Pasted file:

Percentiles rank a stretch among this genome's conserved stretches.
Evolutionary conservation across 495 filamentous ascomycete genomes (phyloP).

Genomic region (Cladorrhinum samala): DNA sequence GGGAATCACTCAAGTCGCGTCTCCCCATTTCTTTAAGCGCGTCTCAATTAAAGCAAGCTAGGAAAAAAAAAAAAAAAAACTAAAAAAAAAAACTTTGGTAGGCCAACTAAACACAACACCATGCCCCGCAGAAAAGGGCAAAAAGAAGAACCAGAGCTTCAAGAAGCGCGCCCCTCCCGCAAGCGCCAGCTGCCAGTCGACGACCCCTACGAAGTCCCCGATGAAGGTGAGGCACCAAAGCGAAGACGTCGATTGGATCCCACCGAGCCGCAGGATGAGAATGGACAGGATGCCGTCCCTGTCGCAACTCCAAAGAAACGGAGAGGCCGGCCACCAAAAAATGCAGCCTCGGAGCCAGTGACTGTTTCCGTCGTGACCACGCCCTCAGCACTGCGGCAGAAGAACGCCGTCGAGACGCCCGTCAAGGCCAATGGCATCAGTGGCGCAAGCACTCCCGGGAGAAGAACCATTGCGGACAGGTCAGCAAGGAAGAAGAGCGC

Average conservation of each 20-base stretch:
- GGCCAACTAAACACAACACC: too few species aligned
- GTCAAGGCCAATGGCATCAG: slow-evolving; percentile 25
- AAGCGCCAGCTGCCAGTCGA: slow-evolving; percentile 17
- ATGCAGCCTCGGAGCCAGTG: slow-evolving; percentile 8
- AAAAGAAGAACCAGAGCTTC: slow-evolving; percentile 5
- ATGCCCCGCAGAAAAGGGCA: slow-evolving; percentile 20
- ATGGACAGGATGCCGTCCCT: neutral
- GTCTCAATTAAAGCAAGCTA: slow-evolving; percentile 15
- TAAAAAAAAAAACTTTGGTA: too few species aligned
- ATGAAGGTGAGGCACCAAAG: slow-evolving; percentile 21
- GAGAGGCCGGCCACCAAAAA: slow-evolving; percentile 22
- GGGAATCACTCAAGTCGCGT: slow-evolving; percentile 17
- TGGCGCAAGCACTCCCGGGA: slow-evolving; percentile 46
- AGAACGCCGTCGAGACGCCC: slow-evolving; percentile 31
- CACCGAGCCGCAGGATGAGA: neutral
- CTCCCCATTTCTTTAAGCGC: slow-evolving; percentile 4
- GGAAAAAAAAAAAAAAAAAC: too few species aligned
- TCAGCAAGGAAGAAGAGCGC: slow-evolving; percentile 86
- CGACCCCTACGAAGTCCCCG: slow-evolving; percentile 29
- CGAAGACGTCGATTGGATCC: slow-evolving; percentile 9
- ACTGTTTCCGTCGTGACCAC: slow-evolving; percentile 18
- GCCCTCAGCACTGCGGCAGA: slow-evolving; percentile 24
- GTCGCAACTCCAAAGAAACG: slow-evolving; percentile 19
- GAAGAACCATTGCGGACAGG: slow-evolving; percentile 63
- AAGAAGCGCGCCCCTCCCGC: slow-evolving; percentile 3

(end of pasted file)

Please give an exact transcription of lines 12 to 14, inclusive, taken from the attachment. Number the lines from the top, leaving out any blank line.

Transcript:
- GTCTCAATTAAAGCAAGCTA: slow-evolving; percentile 15
- TAAAAAAAAAAACTTTGGTA: too few species aligned
- ATGAAGGTGAGGCACCAAAG: slow-evolving; percentile 21